I was going to pull some choice quotes out of this one, but I can't! Every single paragraph contains a groaner! And who voted for it? All of them. Because you can't come out against GOD, you know!
June 26, 2002
WASHINGTON (CNN) -- Shortly after a federal appeals court ruled the Pledge of Allegiance unconstitutional, the Senate Wednesday approved a resolution "expressing support for the Pledge of Allegiance" and asking Senate counsel to "seek to intervene in the case."
The resolution passed 99-0.
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The Senate resolution came about quickly after lawmakers on both sides of the aisle were outraged as news spread of the decision by the 9th Circuit Court of Appeals. The court ruled the Pledge of Allegiance is an unconstitutional "endorsement of religion" because of the addition of the phrase "under God" in 1954 by Congress.
In an impassioned speech on the Senate floor just before the resolution vote, Sen. Robert Byrd, D-West Virginia, said he is the only remaining member of Congress who voted for the addition of "under God" on June 7, 1954. He warned the judges who declared the Pledge of Allegiance unconstitutional to never come before him because "he'll be blackballed."
"I wonder if that judge would hold the Declaration of Independence unconstitutional," said Byrd.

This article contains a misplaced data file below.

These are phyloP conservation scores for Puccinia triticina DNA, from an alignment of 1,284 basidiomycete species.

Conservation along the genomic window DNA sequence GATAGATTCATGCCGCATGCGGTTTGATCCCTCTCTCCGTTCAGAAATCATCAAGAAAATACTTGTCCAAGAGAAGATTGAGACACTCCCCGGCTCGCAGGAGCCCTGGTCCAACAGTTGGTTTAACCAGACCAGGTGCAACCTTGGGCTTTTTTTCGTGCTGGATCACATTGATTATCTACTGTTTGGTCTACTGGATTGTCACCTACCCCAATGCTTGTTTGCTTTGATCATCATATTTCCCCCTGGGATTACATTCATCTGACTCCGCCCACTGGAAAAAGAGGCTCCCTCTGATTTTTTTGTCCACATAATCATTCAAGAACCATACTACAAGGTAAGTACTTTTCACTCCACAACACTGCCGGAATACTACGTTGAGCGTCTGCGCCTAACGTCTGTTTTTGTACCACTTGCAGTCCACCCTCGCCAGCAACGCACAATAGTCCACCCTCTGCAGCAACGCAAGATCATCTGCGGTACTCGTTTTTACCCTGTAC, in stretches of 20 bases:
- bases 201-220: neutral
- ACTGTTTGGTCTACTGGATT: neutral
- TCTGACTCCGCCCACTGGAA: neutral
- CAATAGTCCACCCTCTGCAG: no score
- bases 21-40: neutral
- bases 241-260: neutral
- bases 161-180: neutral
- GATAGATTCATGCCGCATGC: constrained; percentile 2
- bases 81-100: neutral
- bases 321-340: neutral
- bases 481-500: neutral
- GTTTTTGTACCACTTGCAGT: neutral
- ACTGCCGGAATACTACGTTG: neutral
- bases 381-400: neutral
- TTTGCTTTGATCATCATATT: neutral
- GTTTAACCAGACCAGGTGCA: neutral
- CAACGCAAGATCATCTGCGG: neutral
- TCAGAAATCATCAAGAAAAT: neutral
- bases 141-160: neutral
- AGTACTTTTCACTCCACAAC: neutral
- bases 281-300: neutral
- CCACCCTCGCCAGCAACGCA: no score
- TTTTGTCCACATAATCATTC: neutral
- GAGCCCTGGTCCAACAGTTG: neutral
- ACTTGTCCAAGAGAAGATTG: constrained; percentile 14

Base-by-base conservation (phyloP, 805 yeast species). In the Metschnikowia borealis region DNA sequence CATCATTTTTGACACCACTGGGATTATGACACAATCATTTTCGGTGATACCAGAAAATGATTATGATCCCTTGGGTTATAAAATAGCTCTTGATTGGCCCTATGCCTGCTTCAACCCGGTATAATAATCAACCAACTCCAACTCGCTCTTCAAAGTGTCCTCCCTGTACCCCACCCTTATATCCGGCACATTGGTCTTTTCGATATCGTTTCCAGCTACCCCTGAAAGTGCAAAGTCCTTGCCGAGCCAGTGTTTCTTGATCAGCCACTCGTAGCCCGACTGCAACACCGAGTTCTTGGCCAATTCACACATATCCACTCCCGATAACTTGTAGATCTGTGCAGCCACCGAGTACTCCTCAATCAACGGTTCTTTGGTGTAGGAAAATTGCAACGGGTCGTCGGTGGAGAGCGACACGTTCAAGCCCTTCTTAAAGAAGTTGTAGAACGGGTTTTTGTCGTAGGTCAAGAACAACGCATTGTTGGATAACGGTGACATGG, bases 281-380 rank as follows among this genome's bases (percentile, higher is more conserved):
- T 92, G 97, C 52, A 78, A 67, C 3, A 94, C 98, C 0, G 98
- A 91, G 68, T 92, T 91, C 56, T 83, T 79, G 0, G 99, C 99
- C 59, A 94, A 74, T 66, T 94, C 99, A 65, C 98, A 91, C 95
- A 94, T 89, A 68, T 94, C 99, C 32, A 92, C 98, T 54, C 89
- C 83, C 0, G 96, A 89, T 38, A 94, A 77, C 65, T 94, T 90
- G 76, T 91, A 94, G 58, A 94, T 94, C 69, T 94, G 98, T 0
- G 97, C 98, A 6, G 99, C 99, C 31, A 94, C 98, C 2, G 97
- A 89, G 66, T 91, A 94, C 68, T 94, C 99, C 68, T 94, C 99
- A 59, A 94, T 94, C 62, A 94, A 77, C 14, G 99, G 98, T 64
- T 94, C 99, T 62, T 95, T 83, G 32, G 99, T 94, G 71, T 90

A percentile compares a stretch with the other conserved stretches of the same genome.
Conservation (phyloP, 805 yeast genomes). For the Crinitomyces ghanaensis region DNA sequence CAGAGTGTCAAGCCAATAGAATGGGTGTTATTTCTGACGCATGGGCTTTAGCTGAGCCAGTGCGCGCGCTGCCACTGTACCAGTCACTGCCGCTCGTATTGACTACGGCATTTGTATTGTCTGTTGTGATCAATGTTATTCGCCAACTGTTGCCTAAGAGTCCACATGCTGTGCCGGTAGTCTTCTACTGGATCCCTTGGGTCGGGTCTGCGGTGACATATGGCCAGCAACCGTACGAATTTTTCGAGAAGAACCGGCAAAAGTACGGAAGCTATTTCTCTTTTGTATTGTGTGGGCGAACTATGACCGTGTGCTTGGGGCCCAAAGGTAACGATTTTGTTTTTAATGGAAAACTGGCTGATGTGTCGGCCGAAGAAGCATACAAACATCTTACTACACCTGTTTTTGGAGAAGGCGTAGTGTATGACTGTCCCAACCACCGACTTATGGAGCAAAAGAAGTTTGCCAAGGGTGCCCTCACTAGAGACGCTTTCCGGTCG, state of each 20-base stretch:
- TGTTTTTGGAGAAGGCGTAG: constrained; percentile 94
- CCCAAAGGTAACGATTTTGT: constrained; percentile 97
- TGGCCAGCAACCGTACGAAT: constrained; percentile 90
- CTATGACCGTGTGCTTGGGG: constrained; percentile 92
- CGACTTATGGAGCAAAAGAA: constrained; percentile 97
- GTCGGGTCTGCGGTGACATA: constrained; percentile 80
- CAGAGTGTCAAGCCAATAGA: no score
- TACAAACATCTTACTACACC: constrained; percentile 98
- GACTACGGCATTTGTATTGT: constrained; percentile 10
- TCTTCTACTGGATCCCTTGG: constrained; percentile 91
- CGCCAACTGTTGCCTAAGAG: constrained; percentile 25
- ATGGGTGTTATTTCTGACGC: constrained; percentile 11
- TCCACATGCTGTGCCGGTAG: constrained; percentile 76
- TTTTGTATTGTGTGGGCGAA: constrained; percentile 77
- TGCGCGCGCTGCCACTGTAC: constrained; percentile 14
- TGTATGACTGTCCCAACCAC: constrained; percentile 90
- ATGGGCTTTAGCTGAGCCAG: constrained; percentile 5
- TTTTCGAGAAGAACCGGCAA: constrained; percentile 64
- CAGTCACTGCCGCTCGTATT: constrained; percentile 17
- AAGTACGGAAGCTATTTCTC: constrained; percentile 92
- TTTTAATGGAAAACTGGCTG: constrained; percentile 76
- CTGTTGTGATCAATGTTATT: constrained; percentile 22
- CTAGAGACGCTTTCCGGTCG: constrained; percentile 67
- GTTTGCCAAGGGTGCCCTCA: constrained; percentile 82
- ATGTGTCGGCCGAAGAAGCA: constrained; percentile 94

"I hope the Senate will waste no time in throwing this back in the face of this stupid judge. Stupid, that's what he is."
Meanwhile, House Speaker Dennis Hastert Wednesday said the decision underscores the need for the Senate to confirm "some common sense jurists."
In a statement, Hastert said:
"Obviously, the liberal court in San Francisco has gotten this one wrong. Of course, we are one nation, under God. The Pledge of Allegiance is a patriotic salute that brings people of all faiths together to share in the American spirit.
"I strongly believe that parents, teachers and local schools should encourage children to recite the pledge to start the day, the same way those of us in Congress begin our daily business, (and) not allow a liberal judge to take it away. It's time for the Senate to move forward and confirm some common-sense jurists."
At one point late Wednesday, about 100-150 House members, mostly Republicans, gathered on the steps outside the Capitol and recited the Pledge of Allegiance in a show of support.
The Senate resolution was pushed quickly to the floor by Majority Leader Tom Daschle, D-South Dakota, with the backing of Sen. Trent Lott, R-Mississippi.
Of the court's ruling, Daschle said, "This decision is nuts."
Lott concurred: "This is obviously an unbelievable decision, as far as I am concerned, and an incorrect ruling and a stupid ruling."
Tue Jun 25,10:11 AM ET
LONDON (Reuters) - An Alaskan chicken-hypnotist who cycles around the world with a traveling circus has ground to a halt after a charity clothes shop in Scotland sold her bicycle by mistake while she was in the fitting-room.
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Emily Harris left the $1,800 bicycle leaning on a mannequin inside the British Heart Foundation shop in Edinburgh while she tried on a shirt. By the time she came out the bike had been sold for $15.
"I went into shock. I started shaking and I said 'what a lot of' with some expletives attached a few times," Harris told Reuters on Tuesday.
She said the shop staff apologized profusely but did not give her the proceeds of the impromptu sale.
"We're hoping the person who bought it will have the decency when he realizes the mistake to bring it back," said Jo Hudson, a spokeswoman for the British Heart Foundation.